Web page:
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Saathi Nepal: Voices for Justice - Survivors Link Their Personal Stories to Public Policy for Ending Violence Against Women in Nepal

Emily Paulos

Violence continues to exact a devastating toll on the lives of many Nepalese women and girls. After years of concerted advocacy by women’s and civil society groups in Nepal, the national government enacted legislation in 2009 that is designed to protect the rights of Nepali women impacted by domestic violence. Saathi Nepal, a non-governmental organization working at all levels of Nepali society to eliminate violence and injustice against women and provide support to victims/survivors, was instrumental in the passage of this law.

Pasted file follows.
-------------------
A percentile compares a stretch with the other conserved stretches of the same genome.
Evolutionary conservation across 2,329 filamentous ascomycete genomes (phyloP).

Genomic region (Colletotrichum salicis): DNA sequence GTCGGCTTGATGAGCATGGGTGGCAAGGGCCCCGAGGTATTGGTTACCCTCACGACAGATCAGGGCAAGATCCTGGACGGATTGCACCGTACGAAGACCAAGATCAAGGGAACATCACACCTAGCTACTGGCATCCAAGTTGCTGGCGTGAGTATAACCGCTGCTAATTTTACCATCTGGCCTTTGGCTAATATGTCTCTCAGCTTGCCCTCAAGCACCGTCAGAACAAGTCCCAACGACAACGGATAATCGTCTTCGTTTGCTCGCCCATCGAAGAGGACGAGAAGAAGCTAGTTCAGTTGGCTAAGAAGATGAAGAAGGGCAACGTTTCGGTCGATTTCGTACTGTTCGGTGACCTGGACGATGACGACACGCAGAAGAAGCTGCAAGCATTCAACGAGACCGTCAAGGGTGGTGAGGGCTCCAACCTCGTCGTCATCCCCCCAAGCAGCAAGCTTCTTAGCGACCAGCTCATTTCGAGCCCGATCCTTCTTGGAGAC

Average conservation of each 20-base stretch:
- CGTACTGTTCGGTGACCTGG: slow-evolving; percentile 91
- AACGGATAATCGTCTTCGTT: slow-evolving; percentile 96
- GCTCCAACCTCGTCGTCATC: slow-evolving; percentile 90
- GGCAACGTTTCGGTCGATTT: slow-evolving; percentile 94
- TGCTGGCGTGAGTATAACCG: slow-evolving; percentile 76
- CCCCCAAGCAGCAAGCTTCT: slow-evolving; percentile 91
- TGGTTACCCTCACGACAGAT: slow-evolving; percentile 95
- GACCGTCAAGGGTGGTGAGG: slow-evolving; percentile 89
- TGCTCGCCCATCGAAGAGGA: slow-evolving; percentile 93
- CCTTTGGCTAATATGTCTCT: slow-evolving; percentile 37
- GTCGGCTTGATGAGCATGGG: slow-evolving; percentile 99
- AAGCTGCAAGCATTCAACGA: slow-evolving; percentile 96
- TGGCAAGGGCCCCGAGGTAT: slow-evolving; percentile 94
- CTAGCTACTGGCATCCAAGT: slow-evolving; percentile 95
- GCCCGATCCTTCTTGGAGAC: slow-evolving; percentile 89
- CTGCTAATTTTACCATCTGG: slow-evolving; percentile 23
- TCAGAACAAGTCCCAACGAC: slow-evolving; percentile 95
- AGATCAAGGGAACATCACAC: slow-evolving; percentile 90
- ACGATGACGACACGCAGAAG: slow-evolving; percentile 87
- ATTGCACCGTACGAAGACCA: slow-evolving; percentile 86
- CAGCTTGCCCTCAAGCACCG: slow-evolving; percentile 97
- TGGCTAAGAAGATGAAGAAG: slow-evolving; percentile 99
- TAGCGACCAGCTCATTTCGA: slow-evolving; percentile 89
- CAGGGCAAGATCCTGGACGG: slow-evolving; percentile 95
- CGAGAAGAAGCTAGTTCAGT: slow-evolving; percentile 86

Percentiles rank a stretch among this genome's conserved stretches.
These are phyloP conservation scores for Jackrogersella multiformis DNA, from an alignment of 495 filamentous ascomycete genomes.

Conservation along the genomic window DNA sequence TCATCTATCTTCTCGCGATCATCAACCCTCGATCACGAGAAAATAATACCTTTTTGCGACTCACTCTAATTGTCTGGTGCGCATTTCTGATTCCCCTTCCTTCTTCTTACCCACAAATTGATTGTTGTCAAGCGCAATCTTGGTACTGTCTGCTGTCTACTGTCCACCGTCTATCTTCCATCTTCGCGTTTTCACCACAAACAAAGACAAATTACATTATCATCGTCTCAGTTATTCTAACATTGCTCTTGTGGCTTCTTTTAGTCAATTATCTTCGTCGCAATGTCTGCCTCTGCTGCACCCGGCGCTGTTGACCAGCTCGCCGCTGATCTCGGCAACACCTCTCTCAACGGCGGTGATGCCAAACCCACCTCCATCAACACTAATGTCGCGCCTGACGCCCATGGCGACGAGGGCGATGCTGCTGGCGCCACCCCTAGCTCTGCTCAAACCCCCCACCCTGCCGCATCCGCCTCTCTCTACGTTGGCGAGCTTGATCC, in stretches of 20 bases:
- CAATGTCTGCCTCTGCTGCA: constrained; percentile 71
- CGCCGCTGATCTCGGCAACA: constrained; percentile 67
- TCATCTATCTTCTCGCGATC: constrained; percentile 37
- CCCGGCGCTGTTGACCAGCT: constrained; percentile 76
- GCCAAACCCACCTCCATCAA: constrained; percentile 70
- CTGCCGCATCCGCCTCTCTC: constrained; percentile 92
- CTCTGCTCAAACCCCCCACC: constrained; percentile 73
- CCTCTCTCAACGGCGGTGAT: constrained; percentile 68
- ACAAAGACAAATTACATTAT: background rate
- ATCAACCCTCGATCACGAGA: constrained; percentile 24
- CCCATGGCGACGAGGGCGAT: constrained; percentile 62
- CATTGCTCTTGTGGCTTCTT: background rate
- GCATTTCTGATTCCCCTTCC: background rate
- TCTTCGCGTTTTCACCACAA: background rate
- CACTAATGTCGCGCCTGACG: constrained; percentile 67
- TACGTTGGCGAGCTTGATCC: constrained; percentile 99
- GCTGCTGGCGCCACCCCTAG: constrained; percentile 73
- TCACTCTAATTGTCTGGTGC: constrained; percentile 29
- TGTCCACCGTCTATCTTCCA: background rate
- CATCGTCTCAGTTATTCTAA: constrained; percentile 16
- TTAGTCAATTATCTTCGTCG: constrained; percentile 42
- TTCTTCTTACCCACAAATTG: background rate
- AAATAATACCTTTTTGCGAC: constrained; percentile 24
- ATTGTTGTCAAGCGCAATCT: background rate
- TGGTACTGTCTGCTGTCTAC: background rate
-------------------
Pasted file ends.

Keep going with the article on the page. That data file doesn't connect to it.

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Learn From My Story: Rural Ugandan Women Share Difficult Childbirth Experiences and Talk About the Relief of Overcoming Obstetric Fistula

Emily Paulos

Despite the devastating impact of obstetric fistula (a severe medical condition caused by obstructed vaginal delivery during childbirth) on the lives of thousands of women and girls each year, the international health community has until recently largely neglected the problem. The ACQUIRE Project has responded by working with national governments and local partners to strengthen existing and/or implement new comprehensive fistula initiatives. The ACQUIRE approach is holistic, collaborating with stakeholders at the facility and community levels on strategies that can prevent fistula from occurring in the first place, increase women’s access to clinical treatment and counseling, and provide rehabilitation services to help affected women reintegrate into their communities.